radically different sort of
HAL purports to be just such a higher-order intentional
system--and he even plays a game of chess with Dave. HAL is an
enhancement of Deep Blue equipped with eyes and ears, and a large
array of sensors and effectors distributed around in Discovery
One, the space ship.
HAL ... in
his few speeches ... expresses an interesting variety of higher-order
intentional states, from the most simple to the most
Notice that the requirement that HAL once have had a humanoid
body and have lived concretely in the human world is only a
practical requirement, not a metaphysical one. Once all the R and
D had been accomplished in the prototype, by the odyssey of a
single embodied agent, the standard duplicating techniques of the
computer industry could clone HALs by the thousands, as readily
as compact disks. [re: Brooks' embodied "child machine" approach]
- "Yes, it's puzzling. I don't think I've ever seen anything
like this before."
- "I can't rid myself of the suspicion that there are some
extremely odd things about this mission."
- "I never gave these stories much credence, but particularly in
view of some of the other things that have happened, I find them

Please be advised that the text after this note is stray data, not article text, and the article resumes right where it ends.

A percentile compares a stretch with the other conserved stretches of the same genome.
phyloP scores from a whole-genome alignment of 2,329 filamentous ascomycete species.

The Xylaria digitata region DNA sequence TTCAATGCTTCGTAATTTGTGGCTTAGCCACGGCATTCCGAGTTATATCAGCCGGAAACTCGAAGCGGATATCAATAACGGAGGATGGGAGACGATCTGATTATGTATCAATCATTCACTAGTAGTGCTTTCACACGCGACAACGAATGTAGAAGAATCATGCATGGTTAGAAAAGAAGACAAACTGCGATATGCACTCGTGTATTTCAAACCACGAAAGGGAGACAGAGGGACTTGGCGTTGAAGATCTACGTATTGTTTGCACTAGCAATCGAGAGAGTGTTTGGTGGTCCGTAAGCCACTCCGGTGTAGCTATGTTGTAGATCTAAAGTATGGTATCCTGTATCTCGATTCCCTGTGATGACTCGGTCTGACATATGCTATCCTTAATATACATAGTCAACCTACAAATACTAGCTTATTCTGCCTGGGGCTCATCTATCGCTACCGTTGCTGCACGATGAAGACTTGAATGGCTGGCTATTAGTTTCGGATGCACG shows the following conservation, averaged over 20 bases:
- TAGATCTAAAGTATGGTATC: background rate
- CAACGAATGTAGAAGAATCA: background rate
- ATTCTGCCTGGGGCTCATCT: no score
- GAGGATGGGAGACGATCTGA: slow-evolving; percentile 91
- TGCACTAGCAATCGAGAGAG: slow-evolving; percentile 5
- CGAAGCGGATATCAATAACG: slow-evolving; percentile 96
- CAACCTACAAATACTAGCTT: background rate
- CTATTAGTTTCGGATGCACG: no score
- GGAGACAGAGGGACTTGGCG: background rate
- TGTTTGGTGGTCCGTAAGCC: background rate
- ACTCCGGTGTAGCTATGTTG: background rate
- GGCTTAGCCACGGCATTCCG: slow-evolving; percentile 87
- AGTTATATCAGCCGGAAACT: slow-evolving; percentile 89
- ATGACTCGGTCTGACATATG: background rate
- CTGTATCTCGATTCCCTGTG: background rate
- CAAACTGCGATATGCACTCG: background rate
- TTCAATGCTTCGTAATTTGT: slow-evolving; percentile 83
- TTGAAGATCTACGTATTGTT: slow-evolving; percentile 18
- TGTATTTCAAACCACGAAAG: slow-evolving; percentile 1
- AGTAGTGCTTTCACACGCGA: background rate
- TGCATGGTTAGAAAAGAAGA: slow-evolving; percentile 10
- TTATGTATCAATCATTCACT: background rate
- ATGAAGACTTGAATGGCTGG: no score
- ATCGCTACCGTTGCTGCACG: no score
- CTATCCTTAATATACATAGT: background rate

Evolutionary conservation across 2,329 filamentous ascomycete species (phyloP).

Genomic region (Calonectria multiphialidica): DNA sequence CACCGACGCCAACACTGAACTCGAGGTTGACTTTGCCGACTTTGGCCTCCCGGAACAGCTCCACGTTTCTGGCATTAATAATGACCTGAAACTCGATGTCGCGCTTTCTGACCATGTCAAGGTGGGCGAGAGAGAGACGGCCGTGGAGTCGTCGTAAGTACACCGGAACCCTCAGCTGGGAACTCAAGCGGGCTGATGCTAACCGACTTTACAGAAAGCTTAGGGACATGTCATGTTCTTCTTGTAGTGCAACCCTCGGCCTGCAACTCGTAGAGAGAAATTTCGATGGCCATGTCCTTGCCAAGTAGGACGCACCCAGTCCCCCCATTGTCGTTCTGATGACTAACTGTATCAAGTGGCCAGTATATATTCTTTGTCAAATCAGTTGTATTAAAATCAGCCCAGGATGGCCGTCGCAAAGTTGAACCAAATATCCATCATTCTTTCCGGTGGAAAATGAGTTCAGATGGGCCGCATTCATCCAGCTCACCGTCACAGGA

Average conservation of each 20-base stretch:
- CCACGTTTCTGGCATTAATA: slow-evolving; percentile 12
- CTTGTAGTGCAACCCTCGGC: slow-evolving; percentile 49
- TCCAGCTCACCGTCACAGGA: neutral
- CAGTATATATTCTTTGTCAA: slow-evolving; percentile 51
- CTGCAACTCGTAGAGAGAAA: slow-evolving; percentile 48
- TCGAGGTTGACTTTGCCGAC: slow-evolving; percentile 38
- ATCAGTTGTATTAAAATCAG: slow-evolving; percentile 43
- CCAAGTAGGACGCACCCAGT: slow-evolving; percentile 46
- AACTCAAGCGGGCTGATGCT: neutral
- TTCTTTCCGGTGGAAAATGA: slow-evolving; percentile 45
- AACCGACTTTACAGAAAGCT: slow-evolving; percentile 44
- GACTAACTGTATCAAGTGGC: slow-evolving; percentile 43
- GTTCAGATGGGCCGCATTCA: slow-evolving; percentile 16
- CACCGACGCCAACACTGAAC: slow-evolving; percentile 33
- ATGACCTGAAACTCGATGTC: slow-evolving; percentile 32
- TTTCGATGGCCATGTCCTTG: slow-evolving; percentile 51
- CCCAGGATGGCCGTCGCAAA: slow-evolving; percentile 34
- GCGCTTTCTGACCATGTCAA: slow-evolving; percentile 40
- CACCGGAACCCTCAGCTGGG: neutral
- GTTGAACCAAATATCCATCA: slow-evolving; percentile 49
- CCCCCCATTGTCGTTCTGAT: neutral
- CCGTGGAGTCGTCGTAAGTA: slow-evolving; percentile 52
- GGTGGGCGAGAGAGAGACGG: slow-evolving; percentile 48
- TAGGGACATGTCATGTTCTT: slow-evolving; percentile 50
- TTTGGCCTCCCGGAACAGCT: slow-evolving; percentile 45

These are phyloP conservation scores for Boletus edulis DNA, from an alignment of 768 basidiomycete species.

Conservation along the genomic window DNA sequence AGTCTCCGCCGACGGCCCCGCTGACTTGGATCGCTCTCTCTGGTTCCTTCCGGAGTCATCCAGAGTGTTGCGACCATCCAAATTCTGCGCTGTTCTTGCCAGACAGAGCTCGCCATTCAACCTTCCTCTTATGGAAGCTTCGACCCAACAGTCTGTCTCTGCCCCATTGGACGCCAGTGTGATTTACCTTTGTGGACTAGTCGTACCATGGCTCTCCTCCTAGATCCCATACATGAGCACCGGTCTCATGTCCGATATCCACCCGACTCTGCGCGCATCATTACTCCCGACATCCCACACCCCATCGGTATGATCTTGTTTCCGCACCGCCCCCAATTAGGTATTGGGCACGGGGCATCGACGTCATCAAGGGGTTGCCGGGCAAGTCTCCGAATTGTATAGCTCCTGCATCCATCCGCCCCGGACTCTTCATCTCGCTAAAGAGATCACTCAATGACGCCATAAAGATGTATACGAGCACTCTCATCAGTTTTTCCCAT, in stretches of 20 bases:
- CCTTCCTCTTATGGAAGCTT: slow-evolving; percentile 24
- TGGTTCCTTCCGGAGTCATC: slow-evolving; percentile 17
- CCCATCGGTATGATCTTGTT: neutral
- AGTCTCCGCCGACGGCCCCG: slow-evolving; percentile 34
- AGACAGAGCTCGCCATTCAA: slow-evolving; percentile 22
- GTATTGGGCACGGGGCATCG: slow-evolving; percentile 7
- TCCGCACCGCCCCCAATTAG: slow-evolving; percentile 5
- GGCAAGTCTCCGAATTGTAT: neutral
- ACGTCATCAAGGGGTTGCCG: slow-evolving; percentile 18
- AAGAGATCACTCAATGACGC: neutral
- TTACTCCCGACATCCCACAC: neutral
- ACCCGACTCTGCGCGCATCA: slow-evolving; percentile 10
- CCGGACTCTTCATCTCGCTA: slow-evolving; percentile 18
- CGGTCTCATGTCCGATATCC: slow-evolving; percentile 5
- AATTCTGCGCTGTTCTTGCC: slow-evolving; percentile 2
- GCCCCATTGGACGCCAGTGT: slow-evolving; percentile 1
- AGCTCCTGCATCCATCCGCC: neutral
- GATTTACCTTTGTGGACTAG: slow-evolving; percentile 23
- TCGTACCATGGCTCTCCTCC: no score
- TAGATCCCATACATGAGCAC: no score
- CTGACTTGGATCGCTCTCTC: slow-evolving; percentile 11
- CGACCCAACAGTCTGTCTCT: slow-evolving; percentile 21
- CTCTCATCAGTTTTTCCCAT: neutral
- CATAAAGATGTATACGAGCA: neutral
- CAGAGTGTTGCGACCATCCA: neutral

difficult to put out of my mind."
- "I've still got the greatest enthusiasm and confidence in the
mission. I want to help you."
When do we exculpate people? ... HAL shows signs of fitting
into one or another of the excusing conditions in
spite of his being a conscious agent.
- INSANITY: Might HAL
have gone insane? The
question of HAL's capacity for emotion --
and hence vulnerability to emotional disorder -- is tantalizingly
raised by Frank's answer to Mr. Amer:
- "Well, he acts like he has genuine emotions. Of course,
he's programmed that way to make it easier for us to talk to him.
But as to whether he has real feelings is something I don't think
anyone can truthfully answer."
- Certainly HAL procliams his emotional state at the end: "I'm
affraid. I'm affraid."
- HAL may then have suffered from some emotional imbalance of
much the same sort as those that lead human beings astray.
Whether this was the result of some sudden trauma -- a blown fuse, a
dislodged connector, a microship disorded by cosmic rays -- or of some
gradual drift into emotional misalignment provoked by the stresses of
the mission, confirming such a
diagnosis should justify a verdict of